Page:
Kassandra frowned. Since when did Mom make that decision? Or even care?

Mom held up a blouse. An impulse buy. Not really Kassandra’s style. It figured Mom would choose it. Then she plucked out those eighty-dollar jeans. “This should do. Now get changed, quick.”

“What’s going on?” 

Mom’s eyes widened, barely able to contain the excitement. “There’s a boy named Luke and he wants to walk you to school.” She reached forward and caressed Kassandra’s cheek. For an instant it felt like the old Mom again. The one who actually talked with instead of at her. 

“Now hurry up before he changes his mind.” She headed out the door. 

Ouch. Did Mom think Kassandra was so pitiful?

She surveyed the blouse. A little on the revealing side, but that was Mom’s secret to recovery. Find another guy and everything turned out peachy. Well, Kassandra wouldn’t replace Dad so easily. 

After dressing, she had to submit to a Mom session of lipliner and mascara. Kassandra didn’t dislike make up. It’s just Mom wore it like a badge of honor—always perfect, never smudged. After multiple reminders of the time Kassandra finally escaped more face painting. As they tromped down the hall toward the living room, Mom adjusted Kassandra’s ponytail. 

In the kitchen, Auntie Jo leaned on the counter, sipping a cup of tea. She talked to Luke, whose back was to the hall.

“Well, here she is.” Mom flourished her arms as if presenting a prize mare at a horse show.

Luke spun around. He wore another white T-shirt and jeans. No wait. The spatter of brown had to be the coffee from yesterday. So he didn’t change his clothes. That seemed a bit grungy.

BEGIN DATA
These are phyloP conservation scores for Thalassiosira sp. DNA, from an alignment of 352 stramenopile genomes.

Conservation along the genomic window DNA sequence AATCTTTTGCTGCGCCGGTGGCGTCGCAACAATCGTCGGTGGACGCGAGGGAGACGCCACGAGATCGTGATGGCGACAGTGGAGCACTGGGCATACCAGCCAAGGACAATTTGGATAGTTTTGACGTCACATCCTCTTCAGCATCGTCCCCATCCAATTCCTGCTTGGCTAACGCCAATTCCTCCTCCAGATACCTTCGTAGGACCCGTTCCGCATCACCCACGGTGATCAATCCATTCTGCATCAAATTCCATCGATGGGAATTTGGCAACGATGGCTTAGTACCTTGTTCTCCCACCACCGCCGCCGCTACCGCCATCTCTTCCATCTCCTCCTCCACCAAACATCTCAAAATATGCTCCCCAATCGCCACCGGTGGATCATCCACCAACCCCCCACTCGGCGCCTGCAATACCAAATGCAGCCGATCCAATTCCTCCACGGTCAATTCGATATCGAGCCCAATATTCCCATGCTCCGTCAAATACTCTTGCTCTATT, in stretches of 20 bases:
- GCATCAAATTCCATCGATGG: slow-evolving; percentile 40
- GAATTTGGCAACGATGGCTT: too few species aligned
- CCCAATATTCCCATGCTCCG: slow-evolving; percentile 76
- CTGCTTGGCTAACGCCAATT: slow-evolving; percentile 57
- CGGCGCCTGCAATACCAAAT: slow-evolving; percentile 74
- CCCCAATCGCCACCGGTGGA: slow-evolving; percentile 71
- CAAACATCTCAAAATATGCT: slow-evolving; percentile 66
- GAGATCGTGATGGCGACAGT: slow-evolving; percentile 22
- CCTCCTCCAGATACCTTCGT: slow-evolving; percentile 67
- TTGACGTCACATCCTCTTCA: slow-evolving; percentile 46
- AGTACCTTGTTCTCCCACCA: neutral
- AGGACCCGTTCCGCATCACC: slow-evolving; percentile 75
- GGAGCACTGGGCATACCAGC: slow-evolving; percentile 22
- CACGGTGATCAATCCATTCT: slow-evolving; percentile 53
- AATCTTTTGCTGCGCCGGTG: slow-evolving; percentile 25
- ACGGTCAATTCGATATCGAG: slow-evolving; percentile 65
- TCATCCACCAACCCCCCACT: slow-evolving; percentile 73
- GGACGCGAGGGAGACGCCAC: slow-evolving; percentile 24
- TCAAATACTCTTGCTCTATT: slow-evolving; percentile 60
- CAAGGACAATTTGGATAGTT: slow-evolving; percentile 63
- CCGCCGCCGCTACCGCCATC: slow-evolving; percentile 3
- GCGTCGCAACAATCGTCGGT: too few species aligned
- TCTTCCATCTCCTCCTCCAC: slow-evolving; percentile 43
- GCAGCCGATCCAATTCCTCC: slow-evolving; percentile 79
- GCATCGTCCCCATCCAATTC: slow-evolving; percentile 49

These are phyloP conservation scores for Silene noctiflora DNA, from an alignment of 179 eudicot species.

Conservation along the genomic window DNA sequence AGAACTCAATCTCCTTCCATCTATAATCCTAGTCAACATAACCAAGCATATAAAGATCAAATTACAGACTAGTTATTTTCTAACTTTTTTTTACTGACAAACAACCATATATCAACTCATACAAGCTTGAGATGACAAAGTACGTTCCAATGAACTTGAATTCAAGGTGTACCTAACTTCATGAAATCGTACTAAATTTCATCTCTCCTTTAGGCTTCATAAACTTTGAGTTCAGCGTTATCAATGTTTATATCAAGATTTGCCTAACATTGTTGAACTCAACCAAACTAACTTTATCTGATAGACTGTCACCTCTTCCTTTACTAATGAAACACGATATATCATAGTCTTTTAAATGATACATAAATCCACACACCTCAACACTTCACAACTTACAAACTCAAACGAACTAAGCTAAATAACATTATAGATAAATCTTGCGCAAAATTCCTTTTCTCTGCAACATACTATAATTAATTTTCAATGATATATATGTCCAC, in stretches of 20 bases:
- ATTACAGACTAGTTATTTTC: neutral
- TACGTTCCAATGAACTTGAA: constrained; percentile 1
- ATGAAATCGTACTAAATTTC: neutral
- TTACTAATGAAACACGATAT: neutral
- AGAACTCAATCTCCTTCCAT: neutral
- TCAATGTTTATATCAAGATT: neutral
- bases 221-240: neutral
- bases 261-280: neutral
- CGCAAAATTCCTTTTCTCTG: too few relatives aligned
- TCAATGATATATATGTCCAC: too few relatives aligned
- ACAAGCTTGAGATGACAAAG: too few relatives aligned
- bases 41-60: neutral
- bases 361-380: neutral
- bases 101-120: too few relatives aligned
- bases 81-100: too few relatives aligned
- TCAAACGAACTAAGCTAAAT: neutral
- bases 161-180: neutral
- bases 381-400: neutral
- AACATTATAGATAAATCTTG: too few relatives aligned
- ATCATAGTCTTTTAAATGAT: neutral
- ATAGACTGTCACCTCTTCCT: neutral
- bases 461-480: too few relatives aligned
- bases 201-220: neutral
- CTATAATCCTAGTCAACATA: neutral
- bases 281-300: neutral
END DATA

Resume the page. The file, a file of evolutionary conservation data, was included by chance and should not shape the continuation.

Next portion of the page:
“Hi,” Luke said and hit her with his grin. “Sorry to barge in, but I thought I could walk you to school.”

“Oh, don’t worry.” Mom flashed a smile. “She’s excited to go.”

Kassandra winced. Maybe Mom should ask him out. She seemed eager enough. 

Luke gave an uncomfortable chuckle. “We should get going.” He started toward the door. 

As they left, Kassandra caught a glimpse of Auntie Jo, who gave a weird look. Was there something she needed to say? 

But Mom hustled the pair to the door. “Bye kids. Be careful walking to school.” 

“Yeah, Mom.” Kassandra power-walked around the curb, putting distance between her and super-mom.

“You have a sweet family.”

“Don’t get me started.” Kassandra glanced back. Once they were far enough away, she slowed to a reasonable pace.

“Your mother seems to really look out for you.”

“And then some.”

“What about your father? What’s he like?”

Kassandra stopped, recalling last night’s dream. The details still clung to her like Mom’s cigarette smoke, everything vivid in her mind—the oil stain on the floor, the smile on Dad’s face. It felt like traveling back in time. Back home to Seattle. 

“You don’t have to say it. I can already tell.” Luke turned to face her. “You have that look.”

“What do you mean?”

“The look of someone who’s lost everything.”

Kassandra stared into his eyes. They were distant and detached—the copper flecks in his irises seemed dulled in the morning light. He’d lost someone too. 

“He doesn’t have to stay gone, you know.” Luke looked her dead on. “We can bring your father back.”